What do you like best in the Chinese?
– That boundless trust in life as such fascinates me most in the Chinese tradition, this trust being rated even above intellectual knowledge. Hundreds of generations of wise men in China tirelessly went after one and the same experiment: they sought to find the way, as much as possible, to a free and serene life. The two greatest Chinese sages – Lao Tzu and Confucius – each in his own way expressed the Chinese worldview. For Confucius, life entails moral awareness so that cultural norms are something perfectly natural. For him, man is above all a moral being and his chief mission in life is to strive for moral betterment. Lao Tzu, on the other hand, set out that life should be permitted to take its own course. But this, too, calls for moral effort! Therefore, Lao Tzu and Confucius are complementary. A large portion of my professional life was devoted to studying these philosophers. I wrote Confucius’ biography, and I have just completed the third edition of my translation of Dao De Jing (translated as the Way of Life) with more detailed explanations and a comparative study of other renderings. This is the central book on Daosim; a Chinese Bible of sorts, as it offers the main principles of Daoist wisdom in the form of aphorisms. One should add that wisdom and practice in philosophy are inseparable in China. This is best perceived through Chinese martial arts, a practical expression of this wisdom.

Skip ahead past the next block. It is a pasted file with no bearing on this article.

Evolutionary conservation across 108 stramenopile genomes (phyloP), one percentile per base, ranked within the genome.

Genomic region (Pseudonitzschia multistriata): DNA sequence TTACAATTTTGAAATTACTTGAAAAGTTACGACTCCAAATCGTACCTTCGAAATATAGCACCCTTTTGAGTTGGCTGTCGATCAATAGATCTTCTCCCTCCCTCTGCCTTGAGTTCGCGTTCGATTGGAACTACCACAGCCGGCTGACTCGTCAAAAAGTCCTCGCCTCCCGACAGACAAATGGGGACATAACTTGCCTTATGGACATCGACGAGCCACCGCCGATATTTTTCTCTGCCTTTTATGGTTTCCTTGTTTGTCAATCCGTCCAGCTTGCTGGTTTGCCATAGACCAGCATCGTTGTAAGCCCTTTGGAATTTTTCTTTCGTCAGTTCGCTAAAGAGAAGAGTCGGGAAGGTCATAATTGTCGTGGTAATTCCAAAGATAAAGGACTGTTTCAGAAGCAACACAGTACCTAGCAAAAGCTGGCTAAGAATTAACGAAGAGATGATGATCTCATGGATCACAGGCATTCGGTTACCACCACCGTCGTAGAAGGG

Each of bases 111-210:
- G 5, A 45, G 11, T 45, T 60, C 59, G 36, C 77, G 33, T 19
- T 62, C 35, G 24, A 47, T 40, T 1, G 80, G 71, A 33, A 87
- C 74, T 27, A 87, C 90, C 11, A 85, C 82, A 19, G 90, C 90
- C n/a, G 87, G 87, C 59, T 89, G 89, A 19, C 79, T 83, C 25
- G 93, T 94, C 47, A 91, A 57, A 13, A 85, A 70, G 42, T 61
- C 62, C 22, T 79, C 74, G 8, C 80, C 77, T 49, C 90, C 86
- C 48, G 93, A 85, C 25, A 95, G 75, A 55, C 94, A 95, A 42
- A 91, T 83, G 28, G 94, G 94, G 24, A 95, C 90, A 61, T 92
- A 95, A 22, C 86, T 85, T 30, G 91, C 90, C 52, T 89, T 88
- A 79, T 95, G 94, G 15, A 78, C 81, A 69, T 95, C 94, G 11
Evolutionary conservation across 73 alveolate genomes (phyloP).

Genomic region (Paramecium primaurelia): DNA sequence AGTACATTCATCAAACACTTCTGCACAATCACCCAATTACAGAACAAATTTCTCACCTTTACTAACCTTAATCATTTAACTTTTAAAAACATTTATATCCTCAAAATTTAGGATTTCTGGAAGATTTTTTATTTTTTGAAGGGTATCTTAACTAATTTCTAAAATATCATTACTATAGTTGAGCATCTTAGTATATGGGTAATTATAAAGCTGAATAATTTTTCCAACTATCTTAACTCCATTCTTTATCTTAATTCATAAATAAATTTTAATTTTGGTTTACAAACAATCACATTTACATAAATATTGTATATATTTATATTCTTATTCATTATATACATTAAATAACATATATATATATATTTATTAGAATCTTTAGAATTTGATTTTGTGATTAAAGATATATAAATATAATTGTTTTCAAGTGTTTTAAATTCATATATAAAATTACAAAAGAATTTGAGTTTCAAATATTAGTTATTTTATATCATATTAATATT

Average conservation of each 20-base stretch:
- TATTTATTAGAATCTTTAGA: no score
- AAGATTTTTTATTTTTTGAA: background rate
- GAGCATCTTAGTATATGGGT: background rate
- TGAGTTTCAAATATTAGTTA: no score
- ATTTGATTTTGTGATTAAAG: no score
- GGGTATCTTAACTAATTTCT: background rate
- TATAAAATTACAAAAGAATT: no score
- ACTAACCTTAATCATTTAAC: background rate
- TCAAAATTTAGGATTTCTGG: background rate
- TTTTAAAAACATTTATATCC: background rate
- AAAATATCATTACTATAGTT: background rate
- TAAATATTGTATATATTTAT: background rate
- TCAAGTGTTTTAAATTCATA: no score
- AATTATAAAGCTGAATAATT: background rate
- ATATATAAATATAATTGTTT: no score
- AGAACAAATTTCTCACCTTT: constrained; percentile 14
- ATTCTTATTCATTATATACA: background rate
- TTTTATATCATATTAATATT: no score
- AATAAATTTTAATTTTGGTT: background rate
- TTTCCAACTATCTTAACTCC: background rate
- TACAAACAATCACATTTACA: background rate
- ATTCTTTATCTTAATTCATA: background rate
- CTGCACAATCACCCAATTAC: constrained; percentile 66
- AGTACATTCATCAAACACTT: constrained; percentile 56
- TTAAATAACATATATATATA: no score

Интервью журналу JAT, 2009